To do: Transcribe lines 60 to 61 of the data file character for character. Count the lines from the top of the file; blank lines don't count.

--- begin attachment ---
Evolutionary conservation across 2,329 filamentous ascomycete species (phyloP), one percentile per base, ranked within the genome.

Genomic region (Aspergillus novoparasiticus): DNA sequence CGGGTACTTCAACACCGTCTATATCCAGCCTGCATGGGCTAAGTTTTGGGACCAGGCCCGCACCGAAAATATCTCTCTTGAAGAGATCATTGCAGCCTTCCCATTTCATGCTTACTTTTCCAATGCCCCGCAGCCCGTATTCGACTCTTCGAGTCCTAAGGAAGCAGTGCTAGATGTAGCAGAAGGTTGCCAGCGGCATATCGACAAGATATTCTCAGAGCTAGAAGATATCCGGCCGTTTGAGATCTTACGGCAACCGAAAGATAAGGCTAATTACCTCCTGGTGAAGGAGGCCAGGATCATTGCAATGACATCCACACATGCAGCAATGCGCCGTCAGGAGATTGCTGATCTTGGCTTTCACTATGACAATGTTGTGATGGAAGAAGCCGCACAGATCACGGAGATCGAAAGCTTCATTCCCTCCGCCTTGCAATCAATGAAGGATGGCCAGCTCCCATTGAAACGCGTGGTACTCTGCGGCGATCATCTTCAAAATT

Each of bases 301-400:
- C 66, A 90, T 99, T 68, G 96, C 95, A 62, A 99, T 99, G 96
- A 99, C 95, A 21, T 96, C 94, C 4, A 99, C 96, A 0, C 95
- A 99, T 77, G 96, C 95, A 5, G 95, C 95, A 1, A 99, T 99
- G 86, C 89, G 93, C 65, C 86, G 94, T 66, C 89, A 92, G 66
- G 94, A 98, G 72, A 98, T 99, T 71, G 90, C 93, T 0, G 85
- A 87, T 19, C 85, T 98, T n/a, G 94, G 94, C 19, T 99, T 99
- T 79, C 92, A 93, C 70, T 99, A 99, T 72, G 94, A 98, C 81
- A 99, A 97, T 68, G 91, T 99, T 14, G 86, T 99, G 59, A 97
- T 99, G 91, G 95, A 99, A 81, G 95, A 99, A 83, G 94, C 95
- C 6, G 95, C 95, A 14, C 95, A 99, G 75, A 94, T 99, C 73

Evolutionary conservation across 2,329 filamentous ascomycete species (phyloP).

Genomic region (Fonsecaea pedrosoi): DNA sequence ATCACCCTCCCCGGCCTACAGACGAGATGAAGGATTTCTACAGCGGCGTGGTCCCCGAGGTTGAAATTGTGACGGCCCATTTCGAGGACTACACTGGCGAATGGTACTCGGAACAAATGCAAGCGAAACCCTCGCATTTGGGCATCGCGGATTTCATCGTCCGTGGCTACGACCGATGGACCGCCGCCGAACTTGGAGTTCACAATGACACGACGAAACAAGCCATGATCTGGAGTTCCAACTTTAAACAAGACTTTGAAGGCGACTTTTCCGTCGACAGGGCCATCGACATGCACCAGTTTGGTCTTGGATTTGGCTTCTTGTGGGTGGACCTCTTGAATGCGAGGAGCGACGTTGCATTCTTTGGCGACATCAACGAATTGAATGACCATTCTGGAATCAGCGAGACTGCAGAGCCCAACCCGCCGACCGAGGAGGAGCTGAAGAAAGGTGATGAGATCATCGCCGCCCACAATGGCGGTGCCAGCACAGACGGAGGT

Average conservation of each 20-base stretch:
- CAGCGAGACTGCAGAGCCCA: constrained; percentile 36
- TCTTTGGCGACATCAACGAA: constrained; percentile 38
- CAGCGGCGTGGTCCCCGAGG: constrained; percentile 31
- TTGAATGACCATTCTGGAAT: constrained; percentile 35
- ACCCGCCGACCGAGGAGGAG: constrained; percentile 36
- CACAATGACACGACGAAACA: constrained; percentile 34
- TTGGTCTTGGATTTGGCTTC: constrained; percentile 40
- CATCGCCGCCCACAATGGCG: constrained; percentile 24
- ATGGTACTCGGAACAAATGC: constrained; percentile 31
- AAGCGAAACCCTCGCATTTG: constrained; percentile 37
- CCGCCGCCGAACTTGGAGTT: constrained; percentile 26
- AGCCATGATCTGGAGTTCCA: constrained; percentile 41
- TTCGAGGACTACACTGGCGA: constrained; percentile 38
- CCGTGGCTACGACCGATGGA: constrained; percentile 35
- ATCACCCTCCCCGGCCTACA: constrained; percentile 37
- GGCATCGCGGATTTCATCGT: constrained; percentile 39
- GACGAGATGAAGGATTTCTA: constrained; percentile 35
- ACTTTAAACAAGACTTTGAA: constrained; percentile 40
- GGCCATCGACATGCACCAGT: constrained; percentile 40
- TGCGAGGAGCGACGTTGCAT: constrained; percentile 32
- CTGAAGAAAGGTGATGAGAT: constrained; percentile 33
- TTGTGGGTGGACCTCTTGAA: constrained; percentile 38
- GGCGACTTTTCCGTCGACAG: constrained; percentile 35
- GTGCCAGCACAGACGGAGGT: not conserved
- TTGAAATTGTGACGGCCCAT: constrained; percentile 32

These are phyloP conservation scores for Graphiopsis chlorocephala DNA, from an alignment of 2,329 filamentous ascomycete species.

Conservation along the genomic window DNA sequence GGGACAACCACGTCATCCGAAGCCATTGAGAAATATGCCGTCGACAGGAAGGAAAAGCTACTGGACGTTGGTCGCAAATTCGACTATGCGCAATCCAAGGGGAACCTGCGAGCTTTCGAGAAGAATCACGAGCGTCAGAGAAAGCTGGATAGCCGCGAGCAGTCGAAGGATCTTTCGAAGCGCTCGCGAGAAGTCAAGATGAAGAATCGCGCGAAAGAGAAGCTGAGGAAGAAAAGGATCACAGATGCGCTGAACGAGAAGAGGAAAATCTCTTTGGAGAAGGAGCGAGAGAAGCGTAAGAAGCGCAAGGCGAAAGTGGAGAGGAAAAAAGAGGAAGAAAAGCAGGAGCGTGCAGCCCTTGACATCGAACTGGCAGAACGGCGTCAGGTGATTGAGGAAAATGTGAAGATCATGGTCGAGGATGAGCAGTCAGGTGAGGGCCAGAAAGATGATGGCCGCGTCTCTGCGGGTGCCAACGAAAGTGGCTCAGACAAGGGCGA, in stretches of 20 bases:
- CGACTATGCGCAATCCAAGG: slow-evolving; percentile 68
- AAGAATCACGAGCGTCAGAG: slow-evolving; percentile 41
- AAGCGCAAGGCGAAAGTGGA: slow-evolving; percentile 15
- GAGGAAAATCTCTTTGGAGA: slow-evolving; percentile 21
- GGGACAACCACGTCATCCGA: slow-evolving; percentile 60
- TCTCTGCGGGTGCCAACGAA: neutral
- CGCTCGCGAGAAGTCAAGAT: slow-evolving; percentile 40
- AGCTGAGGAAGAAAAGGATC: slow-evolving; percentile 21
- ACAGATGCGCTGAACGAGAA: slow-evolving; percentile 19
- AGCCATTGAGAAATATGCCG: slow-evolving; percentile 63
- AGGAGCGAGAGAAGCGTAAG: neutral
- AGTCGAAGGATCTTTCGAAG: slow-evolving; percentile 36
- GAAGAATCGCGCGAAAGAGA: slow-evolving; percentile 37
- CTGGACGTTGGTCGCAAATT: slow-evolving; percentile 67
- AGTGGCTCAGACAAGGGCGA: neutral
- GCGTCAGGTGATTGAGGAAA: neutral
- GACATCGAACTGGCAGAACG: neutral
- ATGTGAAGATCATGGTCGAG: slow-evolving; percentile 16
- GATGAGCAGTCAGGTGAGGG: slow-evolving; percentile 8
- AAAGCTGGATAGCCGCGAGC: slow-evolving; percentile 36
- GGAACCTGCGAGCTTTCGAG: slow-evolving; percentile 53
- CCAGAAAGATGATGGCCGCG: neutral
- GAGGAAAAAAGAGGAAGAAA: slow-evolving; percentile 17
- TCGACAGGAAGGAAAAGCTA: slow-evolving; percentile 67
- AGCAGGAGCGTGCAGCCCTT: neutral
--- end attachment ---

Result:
- GACATCGAACTGGCAGAACG: neutral
- ATGTGAAGATCATGGTCGAG: slow-evolving; percentile 16